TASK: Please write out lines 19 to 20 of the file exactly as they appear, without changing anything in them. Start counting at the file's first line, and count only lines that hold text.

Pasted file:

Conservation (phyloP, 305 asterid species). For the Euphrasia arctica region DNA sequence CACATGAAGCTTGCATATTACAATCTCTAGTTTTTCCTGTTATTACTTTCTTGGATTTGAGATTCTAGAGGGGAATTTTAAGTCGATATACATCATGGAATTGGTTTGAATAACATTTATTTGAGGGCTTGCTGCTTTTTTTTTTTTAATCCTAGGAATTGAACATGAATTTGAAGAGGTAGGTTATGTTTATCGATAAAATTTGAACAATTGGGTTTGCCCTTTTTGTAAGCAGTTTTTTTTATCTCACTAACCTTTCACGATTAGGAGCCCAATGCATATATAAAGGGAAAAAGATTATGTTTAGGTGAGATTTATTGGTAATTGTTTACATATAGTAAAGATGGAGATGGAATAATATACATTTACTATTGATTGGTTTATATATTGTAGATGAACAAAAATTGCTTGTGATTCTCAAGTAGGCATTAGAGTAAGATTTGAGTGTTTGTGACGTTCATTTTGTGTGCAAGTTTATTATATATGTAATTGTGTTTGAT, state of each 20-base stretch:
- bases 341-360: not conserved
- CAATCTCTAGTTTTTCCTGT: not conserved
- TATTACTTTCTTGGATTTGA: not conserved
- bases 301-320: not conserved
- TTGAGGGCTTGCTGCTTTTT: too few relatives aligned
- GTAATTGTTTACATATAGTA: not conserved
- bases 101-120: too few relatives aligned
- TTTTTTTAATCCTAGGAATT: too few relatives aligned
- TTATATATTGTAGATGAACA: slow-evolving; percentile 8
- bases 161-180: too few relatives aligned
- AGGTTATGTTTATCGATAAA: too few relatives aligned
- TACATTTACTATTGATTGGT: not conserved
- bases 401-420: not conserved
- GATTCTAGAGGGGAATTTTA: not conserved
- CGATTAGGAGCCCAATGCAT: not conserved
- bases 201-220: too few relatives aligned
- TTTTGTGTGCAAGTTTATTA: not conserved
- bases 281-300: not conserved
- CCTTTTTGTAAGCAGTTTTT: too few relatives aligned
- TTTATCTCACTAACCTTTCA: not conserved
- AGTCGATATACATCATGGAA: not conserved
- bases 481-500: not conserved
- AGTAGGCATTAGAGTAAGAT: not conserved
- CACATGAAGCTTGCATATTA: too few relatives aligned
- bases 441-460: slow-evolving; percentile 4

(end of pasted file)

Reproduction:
- bases 281-300: not conserved
- CCTTTTTGTAAGCAGTTTTT: too few relatives aligned